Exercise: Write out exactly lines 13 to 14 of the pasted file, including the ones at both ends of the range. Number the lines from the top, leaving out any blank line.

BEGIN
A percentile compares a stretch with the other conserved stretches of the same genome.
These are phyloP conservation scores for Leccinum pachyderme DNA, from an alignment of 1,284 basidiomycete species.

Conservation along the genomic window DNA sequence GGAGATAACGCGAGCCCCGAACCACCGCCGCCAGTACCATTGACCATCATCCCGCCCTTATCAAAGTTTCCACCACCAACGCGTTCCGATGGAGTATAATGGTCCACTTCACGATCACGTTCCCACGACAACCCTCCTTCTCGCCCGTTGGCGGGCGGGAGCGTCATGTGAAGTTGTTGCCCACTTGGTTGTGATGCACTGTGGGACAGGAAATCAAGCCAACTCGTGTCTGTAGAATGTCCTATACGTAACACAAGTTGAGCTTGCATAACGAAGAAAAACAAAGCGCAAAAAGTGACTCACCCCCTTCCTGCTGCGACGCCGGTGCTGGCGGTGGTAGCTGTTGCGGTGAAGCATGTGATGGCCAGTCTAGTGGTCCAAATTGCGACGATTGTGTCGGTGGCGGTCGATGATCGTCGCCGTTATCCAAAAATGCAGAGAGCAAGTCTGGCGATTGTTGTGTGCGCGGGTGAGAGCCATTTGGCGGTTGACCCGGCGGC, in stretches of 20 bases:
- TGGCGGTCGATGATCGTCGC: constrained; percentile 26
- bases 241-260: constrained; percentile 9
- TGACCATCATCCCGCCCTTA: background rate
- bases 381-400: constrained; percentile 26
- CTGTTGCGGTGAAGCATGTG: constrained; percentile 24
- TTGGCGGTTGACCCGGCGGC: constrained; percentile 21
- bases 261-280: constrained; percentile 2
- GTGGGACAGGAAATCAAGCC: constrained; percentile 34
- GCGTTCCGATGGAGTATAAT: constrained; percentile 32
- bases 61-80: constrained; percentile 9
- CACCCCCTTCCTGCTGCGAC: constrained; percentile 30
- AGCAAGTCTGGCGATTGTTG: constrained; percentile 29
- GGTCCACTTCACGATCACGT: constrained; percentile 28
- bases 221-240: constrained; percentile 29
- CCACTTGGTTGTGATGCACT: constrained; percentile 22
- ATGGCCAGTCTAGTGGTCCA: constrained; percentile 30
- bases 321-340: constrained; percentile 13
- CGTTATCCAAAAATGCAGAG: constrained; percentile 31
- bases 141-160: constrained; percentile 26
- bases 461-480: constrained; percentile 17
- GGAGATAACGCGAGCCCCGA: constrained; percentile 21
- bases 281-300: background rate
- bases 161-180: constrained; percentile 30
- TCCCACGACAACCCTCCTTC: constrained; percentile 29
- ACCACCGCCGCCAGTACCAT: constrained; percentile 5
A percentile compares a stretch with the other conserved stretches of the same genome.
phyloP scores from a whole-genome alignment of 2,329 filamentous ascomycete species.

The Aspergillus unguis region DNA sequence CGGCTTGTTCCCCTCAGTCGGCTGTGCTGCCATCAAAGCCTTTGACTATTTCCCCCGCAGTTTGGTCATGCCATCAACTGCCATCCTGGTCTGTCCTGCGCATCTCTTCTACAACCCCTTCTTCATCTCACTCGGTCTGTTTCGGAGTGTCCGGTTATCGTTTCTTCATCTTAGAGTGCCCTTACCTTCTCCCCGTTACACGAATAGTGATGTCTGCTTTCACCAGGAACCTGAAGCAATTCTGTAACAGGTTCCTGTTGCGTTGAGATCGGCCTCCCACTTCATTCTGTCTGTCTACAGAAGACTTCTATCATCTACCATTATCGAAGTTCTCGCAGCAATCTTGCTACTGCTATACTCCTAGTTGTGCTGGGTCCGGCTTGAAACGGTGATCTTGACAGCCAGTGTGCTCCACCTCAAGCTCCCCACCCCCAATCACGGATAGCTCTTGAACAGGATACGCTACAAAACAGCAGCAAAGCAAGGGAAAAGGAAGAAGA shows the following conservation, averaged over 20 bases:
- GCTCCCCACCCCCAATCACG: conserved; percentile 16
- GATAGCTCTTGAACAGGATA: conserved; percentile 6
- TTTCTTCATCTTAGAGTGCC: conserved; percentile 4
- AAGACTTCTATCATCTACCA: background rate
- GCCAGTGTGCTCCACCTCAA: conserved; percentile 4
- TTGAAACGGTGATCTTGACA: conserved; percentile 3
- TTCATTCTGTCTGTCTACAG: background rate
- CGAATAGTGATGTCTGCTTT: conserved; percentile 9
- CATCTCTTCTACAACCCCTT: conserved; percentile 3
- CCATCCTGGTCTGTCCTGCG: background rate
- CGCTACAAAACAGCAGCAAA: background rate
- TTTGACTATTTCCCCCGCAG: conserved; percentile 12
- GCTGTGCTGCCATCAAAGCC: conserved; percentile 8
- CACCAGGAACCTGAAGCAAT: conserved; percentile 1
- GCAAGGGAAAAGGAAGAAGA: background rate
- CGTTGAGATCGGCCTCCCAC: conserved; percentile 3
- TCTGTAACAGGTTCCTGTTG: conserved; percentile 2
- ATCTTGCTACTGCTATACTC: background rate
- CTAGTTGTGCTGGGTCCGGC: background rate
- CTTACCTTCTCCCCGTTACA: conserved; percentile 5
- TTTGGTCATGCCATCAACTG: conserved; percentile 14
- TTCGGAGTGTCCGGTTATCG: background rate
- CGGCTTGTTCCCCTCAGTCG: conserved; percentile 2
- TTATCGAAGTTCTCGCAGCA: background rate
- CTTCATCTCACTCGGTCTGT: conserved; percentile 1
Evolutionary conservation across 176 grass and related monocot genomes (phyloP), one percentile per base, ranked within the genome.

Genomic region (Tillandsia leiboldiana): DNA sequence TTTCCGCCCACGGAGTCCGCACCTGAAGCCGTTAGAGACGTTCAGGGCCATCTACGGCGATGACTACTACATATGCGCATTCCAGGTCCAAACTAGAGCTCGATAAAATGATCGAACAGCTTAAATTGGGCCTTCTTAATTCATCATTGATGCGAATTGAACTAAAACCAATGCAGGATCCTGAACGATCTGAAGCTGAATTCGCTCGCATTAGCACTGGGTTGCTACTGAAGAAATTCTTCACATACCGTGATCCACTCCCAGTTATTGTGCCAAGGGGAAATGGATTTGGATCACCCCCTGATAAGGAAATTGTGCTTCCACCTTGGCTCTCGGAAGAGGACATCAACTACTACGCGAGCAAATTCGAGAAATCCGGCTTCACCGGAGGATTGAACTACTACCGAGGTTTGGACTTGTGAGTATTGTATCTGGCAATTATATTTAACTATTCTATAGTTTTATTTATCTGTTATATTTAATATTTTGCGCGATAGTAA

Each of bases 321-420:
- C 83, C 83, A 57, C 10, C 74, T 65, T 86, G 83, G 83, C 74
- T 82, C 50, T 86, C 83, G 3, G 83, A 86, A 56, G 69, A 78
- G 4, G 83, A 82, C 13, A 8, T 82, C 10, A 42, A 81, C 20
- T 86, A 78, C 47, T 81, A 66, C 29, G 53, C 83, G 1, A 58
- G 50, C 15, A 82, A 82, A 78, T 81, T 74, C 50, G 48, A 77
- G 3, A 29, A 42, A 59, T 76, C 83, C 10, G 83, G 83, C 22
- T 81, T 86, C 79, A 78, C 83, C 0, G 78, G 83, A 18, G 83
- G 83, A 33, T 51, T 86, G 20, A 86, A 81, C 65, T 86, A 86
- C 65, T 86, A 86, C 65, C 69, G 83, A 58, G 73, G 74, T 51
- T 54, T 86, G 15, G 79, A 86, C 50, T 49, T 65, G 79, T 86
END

- bases 61-80: constrained; percentile 9
- CACCCCCTTCCTGCTGCGAC: constrained; percentile 30